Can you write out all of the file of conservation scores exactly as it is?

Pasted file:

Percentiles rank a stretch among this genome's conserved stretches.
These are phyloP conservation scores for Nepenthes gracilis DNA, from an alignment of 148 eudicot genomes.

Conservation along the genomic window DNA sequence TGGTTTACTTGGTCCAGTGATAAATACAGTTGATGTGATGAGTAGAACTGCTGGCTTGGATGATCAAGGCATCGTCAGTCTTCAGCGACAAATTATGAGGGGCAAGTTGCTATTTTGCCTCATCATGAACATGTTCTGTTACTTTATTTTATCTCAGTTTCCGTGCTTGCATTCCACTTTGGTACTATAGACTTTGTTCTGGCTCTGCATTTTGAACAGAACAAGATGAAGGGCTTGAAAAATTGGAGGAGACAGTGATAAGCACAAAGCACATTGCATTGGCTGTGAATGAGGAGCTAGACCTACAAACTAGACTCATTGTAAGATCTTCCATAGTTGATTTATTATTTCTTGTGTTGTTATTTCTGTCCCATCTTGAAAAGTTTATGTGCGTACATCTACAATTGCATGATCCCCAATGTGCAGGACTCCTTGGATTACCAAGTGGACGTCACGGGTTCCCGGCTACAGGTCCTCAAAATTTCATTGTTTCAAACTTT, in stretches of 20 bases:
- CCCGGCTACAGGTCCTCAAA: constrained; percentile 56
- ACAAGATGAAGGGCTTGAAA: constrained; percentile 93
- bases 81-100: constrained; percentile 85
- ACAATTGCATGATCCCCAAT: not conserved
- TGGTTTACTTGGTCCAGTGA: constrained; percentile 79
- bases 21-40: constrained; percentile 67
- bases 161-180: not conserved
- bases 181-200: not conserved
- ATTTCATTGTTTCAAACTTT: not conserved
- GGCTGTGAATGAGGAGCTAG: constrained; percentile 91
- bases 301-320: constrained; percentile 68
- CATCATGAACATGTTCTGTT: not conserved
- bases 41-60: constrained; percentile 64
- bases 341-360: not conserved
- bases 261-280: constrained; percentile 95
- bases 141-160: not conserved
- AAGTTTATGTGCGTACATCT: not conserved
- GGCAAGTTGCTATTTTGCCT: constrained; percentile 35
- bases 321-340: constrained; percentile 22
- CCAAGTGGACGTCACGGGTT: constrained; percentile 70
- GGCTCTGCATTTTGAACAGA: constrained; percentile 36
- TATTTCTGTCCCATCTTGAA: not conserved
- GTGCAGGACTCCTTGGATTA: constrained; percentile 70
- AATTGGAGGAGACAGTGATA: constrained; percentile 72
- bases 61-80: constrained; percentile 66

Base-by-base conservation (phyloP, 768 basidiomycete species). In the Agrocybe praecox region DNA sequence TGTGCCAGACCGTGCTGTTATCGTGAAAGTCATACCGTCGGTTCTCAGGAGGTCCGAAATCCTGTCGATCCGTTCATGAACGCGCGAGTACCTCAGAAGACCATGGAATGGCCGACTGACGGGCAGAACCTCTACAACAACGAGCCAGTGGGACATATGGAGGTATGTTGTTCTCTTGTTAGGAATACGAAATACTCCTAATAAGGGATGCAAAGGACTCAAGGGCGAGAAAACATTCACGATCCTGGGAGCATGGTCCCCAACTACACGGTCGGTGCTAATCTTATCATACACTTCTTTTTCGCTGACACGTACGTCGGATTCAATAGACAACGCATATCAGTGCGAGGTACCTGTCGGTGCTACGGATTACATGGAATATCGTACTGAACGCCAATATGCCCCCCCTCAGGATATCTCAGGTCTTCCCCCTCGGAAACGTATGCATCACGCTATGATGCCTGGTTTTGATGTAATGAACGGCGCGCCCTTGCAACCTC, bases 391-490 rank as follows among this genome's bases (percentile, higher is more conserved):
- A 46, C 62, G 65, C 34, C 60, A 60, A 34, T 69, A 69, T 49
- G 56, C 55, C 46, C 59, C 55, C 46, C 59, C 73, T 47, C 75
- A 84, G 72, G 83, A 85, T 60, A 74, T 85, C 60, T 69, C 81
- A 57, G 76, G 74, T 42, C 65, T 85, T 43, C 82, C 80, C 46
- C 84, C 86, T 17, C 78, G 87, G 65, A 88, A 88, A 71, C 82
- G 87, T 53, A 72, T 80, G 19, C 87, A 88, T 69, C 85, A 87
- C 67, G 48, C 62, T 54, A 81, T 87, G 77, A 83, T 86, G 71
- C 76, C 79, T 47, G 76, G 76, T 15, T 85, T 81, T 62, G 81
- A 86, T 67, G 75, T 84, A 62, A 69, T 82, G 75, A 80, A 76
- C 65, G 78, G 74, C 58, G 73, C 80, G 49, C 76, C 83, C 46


Percentiles rank a stretch among this genome's conserved stretches.
These are phyloP conservation scores for Nepenthes gracilis DNA, from an alignment of 148 eudicot genomes.

Conservation along the genomic window DNA sequence TGGTTTACTTGGTCCAGTGATAAATACAGTTGATGTGATGAGTAGAACTGCTGGCTTGGATGATCAAGGCATCGTCAGTCTTCAGCGACAAATTATGAGGGGCAAGTTGCTATTTTGCCTCATCATGAACATGTTCTGTTACTTTATTTTATCTCAGTTTCCGTGCTTGCATTCCACTTTGGTACTATAGACTTTGTTCTGGCTCTGCATTTTGAACAGAACAAGATGAAGGGCTTGAAAAATTGGAGGAGACAGTGATAAGCACAAAGCACATTGCATTGGCTGTGAATGAGGAGCTAGACCTACAAACTAGACTCATTGTAAGATCTTCCATAGTTGATTTATTATTTCTTGTGTTGTTATTTCTGTCCCATCTTGAAAAGTTTATGTGCGTACATCTACAATTGCATGATCCCCAATGTGCAGGACTCCTTGGATTACCAAGTGGACGTCACGGGTTCCCGGCTACAGGTCCTCAAAATTTCATTGTTTCAAACTTT, in stretches of 20 bases:
- CCCGGCTACAGGTCCTCAAA: constrained; percentile 56
- ACAAGATGAAGGGCTTGAAA: constrained; percentile 93
- bases 81-100: constrained; percentile 85
- ACAATTGCATGATCCCCAAT: not conserved
- TGGTTTACTTGGTCCAGTGA: constrained; percentile 79
- bases 21-40: constrained; percentile 67
- bases 161-180: not conserved
- bases 181-200: not conserved
- ATTTCATTGTTTCAAACTTT: not conserved
- GGCTGTGAATGAGGAGCTAG: constrained; percentile 91
- bases 301-320: constrained; percentile 68
- CATCATGAACATGTTCTGTT: not conserved
- bases 41-60: constrained; percentile 64
- bases 341-360: not conserved
- bases 261-280: constrained; percentile 95
- bases 141-160: not conserved
- AAGTTTATGTGCGTACATCT: not conserved
- GGCAAGTTGCTATTTTGCCT: constrained; percentile 35
- bases 321-340: constrained; percentile 22
- CCAAGTGGACGTCACGGGTT: constrained; percentile 70
- GGCTCTGCATTTTGAACAGA: constrained; percentile 36
- TATTTCTGTCCCATCTTGAA: not conserved
- GTGCAGGACTCCTTGGATTA: constrained; percentile 70
- AATTGGAGGAGACAGTGATA: constrained; percentile 72
- bases 61-80: constrained; percentile 66

Base-by-base conservation (phyloP, 768 basidiomycete species). In the Agrocybe praecox region DNA sequence TGTGCCAGACCGTGCTGTTATCGTGAAAGTCATACCGTCGGTTCTCAGGAGGTCCGAAATCCTGTCGATCCGTTCATGAACGCGCGAGTACCTCAGAAGACCATGGAATGGCCGACTGACGGGCAGAACCTCTACAACAACGAGCCAGTGGGACATATGGAGGTATGTTGTTCTCTTGTTAGGAATACGAAATACTCCTAATAAGGGATGCAAAGGACTCAAGGGCGAGAAAACATTCACGATCCTGGGAGCATGGTCCCCAACTACACGGTCGGTGCTAATCTTATCATACACTTCTTTTTCGCTGACACGTACGTCGGATTCAATAGACAACGCATATCAGTGCGAGGTACCTGTCGGTGCTACGGATTACATGGAATATCGTACTGAACGCCAATATGCCCCCCCTCAGGATATCTCAGGTCTTCCCCCTCGGAAACGTATGCATCACGCTATGATGCCTGGTTTTGATGTAATGAACGGCGCGCCCTTGCAACCTC, bases 391-490 rank as follows among this genome's bases (percentile, higher is more conserved):
- A 46, C 62, G 65, C 34, C 60, A 60, A 34, T 69, A 69, T 49
- G 56, C 55, C 46, C 59, C 55, C 46, C 59, C 73, T 47, C 75
- A 84, G 72, G 83, A 85, T 60, A 74, T 85, C 60, T 69, C 81
- A 57, G 76, G 74, T 42, C 65, T 85, T 43, C 82, C 80, C 46
- C 84, C 86, T 17, C 78, G 87, G 65, A 88, A 88, A 71, C 82
- G 87, T 53, A 72, T 80, G 19, C 87, A 88, T 69, C 85, A 87
- C 67, G 48, C 62, T 54, A 81, T 87, G 77, A 83, T 86, G 71
- C 76, C 79, T 47, G 76, G 76, T 15, T 85, T 81, T 62, G 81
- A 86, T 67, G 75, T 84, A 62, A 69, T 82, G 75, A 80, A 76
- C 65, G 78, G 74, C 58, G 73, C 80, G 49, C 76, C 83, C 46